By Neil Trainis
The question of whether the Royal Pharmaceutical Society is a public body may affect Sultan ‘Sid’ Dajani's chances of securing a judicial review over the process used by the RPS in removing him from its English Pharmacy Board (EPB), a leading healthcare law expert has said.
David Reissner, a former senior healthcare partner at Charles Russell Speechlys (CRS), said it was "by no means clear" that the RPS is a public body and as such subject to judicial review proceedings.
Mr Dajani claims that the procedure followed by the professional leadership body in suspending his membership and removing him from the EPB was unfair. A judgement on his application for a judicial review is expected to be handed down at the end of the month. The RPS has chosen not to comment on the case.
Judicial reviews are used to challenge a decision, act or failure to act on the part of a public body such as a government department, local authority or body carrying out a public law function.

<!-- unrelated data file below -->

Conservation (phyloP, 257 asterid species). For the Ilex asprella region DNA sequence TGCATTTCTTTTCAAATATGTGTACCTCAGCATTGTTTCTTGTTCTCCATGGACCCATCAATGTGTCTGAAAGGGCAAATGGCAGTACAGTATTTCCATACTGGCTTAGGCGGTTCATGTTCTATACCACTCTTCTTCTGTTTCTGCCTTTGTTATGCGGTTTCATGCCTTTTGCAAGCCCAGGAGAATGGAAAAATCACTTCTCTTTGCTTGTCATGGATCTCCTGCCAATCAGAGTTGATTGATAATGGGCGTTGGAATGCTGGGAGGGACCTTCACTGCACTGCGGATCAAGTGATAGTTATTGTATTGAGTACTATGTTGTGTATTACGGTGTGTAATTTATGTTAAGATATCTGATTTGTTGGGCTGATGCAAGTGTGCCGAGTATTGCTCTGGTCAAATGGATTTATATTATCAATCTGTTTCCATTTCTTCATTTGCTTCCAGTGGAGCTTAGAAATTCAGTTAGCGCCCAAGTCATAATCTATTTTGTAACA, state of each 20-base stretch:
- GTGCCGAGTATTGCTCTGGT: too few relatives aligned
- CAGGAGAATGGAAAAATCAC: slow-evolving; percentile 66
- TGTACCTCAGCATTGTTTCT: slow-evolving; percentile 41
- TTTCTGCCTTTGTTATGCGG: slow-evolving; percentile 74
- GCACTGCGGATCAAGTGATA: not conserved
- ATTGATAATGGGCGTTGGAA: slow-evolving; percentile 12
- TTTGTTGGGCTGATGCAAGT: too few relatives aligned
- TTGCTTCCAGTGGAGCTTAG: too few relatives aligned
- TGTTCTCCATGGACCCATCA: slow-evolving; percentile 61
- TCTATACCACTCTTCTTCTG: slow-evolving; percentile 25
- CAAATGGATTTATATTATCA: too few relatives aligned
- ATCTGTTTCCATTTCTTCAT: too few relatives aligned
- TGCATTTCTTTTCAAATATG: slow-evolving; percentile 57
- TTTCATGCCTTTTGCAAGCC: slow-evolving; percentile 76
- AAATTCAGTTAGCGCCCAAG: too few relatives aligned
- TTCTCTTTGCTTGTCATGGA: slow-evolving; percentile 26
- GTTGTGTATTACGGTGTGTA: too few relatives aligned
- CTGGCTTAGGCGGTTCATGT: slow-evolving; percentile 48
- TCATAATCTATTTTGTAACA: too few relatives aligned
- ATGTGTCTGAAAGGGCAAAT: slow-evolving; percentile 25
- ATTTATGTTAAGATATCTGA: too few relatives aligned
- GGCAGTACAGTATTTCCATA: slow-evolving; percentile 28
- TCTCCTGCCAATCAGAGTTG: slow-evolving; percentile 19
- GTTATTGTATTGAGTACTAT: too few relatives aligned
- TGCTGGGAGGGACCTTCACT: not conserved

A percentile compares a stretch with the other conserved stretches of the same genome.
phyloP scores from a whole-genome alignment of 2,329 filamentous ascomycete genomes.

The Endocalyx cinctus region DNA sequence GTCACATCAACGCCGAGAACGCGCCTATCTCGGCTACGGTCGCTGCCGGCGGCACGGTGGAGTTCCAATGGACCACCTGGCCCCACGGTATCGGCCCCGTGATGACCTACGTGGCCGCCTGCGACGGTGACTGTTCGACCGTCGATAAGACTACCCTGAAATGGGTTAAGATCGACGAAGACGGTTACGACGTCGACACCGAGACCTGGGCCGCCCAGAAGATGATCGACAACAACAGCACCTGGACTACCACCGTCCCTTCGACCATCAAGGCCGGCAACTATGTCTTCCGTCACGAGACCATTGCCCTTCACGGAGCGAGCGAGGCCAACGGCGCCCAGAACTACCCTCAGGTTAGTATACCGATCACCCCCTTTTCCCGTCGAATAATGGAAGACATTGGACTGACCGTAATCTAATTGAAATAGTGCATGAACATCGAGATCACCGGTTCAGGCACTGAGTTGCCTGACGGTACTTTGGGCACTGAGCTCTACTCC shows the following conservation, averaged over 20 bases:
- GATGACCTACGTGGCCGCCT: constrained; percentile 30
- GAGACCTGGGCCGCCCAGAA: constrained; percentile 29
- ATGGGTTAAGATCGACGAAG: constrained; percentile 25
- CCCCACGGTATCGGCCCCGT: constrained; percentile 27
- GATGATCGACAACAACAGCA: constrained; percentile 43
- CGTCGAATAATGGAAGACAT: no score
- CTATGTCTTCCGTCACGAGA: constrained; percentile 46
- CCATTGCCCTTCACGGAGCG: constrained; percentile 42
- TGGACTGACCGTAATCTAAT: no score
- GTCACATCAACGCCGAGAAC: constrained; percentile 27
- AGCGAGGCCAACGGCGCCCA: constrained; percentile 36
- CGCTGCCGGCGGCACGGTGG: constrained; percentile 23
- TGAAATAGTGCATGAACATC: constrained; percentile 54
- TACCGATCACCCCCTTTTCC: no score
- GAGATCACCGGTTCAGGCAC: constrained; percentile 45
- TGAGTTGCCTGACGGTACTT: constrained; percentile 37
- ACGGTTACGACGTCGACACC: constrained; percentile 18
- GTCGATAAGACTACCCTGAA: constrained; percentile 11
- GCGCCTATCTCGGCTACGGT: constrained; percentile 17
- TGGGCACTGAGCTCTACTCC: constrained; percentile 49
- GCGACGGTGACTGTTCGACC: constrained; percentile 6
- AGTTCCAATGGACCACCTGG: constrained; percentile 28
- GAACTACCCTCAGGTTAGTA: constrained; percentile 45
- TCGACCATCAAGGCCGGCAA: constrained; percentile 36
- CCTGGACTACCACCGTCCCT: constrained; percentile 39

Mr Reissner (pictured), who spent decades advising pharmacists and pharmacy owners on legal issues during his time at CRS and is now chair of the Pharmacy Law and Ethics Association, told us: “(It is) absolutely right that judicial review is a process for scrutinising the conduct of public bodies. This refers to bodies that perform public functions.
“It is by no means clear that the RPS is a public body. When the Jockey Club regulated horse racing, the courts held it was not a public body, so judicial review proceedings could not be brought.
“On the other hand, members of a membership organisation can sue the organisation if they allege a breach of contract. That would depend on the organisation's rules.”